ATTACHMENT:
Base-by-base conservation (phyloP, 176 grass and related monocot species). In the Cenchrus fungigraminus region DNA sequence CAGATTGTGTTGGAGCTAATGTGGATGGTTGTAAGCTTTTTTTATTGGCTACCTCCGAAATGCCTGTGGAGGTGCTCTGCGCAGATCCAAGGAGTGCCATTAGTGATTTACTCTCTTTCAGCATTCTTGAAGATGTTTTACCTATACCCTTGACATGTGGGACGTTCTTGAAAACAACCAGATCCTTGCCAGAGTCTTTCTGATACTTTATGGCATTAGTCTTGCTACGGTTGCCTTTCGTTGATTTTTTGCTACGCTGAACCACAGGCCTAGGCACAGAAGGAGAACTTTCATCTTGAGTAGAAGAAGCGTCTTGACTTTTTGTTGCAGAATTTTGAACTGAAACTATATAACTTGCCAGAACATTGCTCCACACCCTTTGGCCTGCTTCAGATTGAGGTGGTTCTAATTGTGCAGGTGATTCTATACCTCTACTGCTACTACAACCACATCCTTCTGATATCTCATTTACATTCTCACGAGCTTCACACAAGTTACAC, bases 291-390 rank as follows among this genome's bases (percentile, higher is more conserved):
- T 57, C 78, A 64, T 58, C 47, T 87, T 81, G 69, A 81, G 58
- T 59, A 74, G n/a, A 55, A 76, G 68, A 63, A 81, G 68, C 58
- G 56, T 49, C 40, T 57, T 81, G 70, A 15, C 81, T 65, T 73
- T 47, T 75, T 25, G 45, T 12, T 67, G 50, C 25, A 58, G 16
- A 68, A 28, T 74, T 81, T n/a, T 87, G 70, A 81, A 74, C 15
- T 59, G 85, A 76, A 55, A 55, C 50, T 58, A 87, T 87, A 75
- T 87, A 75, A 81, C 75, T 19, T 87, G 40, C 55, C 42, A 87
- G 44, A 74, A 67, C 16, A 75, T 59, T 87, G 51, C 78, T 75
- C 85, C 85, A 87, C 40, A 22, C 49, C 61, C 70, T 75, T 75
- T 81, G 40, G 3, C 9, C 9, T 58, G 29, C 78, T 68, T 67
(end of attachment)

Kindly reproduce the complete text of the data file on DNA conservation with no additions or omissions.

Base-by-base conservation (phyloP, 176 grass and related monocot species). In the Cenchrus fungigraminus region DNA sequence CAGATTGTGTTGGAGCTAATGTGGATGGTTGTAAGCTTTTTTTATTGGCTACCTCCGAAATGCCTGTGGAGGTGCTCTGCGCAGATCCAAGGAGTGCCATTAGTGATTTACTCTCTTTCAGCATTCTTGAAGATGTTTTACCTATACCCTTGACATGTGGGACGTTCTTGAAAACAACCAGATCCTTGCCAGAGTCTTTCTGATACTTTATGGCATTAGTCTTGCTACGGTTGCCTTTCGTTGATTTTTTGCTACGCTGAACCACAGGCCTAGGCACAGAAGGAGAACTTTCATCTTGAGTAGAAGAAGCGTCTTGACTTTTTGTTGCAGAATTTTGAACTGAAACTATATAACTTGCCAGAACATTGCTCCACACCCTTTGGCCTGCTTCAGATTGAGGTGGTTCTAATTGTGCAGGTGATTCTATACCTCTACTGCTACTACAACCACATCCTTCTGATATCTCATTTACATTCTCACGAGCTTCACACAAGTTACAC, bases 291-390 rank as follows among this genome's bases (percentile, higher is more conserved):
- T 57, C 78, A 64, T 58, C 47, T 87, T 81, G 69, A 81, G 58
- T 59, A 74, G n/a, A 55, A 76, G 68, A 63, A 81, G 68, C 58
- G 56, T 49, C 40, T 57, T 81, G 70, A 15, C 81, T 65, T 73
- T 47, T 75, T 25, G 45, T 12, T 67, G 50, C 25, A 58, G 16
- A 68, A 28, T 74, T 81, T n/a, T 87, G 70, A 81, A 74, C 15
- T 59, G 85, A 76, A 55, A 55, C 50, T 58, A 87, T 87, A 75
- T 87, A 75, A 81, C 75, T 19, T 87, G 40, C 55, C 42, A 87
- G 44, A 74, A 67, C 16, A 75, T 59, T 87, G 51, C 78, T 75
- C 85, C 85, A 87, C 40, A 22, C 49, C 61, C 70, T 75, T 75
- T 81, G 40, G 3, C 9, C 9, T 58, G 29, C 78, T 68, T 67